This is "Uncle Leo." He is Mrs. Louis's brother, and was essentially our interpreter and driver for the week. He was also the pastor on Sunday and the welder/cement stirrer during the week.  Uncle Leo has a spirit so contagious you can't help but laugh and smile while around him.  His English continued to get better, and his heart for people is unconditional.   I loved just sitting and talking to Leo; Leo is an incredible soldier for Christ.


This is Wesley , Mrs. Louis' oldest son.  Wes had been living in the US on and off for 20 years and swore he would never return to Haiti (where he was born and raised) unless God stripped everything away from him.  When he got the call that his father was murdered, he had recently lost his job and KNEW the Lord was sending him to his home, Haiti.  Wes is now helping his mother run the orphanage-school-church organizations and is a true testimony of redemption and healing.  Wes is also a great story teller and we learned much about what Haiti was life before the earthquake from him!


 

We met this mean while we were at the beach.  He makes bracelets with words on them and made one with HOPE for Michael's mom.  His story is amazing-  he lost both of his parents in the quake and lives under a tin roof in Port-au-Prince with his 3 children.  He knows 5 languages and comes to the beach to sell bracelets and share the gospel.  We had a great time talking with him.



These are the neighborhood boys who came up to the school/work site everyday.  They were in their 20's and either out of school or had no school to go to.  We had a blast with these guys.  They were self-taught English and loved learning from the Bible.  They were willing to help us with cement, too, even though they didn't get paid.  I think they just wanted sit with us and talk.  They were so hungry for enouragement and knowledge.  The funny thing is that in trying to teach them about Truth and Christ, they were teaching us!  It's so humbling how little they had but how big their faith us.  We taught them a few songs and they taught us one too.  The day we left them was hard for me. I don't think they understood that we wouldn't be back the next day, which brought tears to my eyes- they were going to walk up the hill- like the days before- and we would be gone.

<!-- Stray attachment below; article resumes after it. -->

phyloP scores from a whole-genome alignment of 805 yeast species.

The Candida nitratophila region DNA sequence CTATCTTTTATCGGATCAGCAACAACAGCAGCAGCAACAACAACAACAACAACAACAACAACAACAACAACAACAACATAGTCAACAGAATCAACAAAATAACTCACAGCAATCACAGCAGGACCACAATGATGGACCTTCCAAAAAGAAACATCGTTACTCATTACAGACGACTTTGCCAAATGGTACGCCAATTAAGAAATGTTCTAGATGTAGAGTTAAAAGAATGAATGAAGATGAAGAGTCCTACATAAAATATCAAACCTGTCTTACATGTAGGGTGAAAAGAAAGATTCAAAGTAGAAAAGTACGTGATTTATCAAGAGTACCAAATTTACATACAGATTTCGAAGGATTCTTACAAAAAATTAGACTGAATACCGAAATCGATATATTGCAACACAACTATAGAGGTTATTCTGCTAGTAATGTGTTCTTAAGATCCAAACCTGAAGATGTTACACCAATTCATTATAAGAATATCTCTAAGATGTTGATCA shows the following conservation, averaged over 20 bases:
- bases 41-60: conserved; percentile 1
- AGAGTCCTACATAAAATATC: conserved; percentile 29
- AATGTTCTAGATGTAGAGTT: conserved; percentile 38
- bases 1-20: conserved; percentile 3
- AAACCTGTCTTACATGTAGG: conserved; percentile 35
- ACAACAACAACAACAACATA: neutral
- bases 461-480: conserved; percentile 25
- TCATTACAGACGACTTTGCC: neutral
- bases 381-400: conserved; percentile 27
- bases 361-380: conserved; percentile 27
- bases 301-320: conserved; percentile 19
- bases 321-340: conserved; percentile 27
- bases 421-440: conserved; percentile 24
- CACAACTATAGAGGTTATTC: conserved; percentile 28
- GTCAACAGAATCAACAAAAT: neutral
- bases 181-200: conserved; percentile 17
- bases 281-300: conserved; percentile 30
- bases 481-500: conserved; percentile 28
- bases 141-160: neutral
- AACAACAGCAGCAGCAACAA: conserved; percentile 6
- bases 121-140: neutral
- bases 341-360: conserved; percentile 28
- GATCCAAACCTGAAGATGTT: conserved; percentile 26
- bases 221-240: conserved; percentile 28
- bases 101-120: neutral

Our time in Haiti was truly unforgettable.  It was life-changing without realizing it was life-changing.  There's many things we don't know, but Michael and I know we'll be back.

And remember, don't stop praying for our Haitian brothers and sisters.

Wednesday, June 30, 2010

Pardon the Interruption

We pardon this interruption of Haiti recaps to share with you some pictures from our successful surprise party for my parents' 60th birthdays. We've been scheming for a few months, and about 30 of my parents friends could make it. The ploy was that they were meeting Joe's in-laws (Kerry's parents) for brunch, and Joe did a great job throwing them off. They were absolutely floored! Here's the video: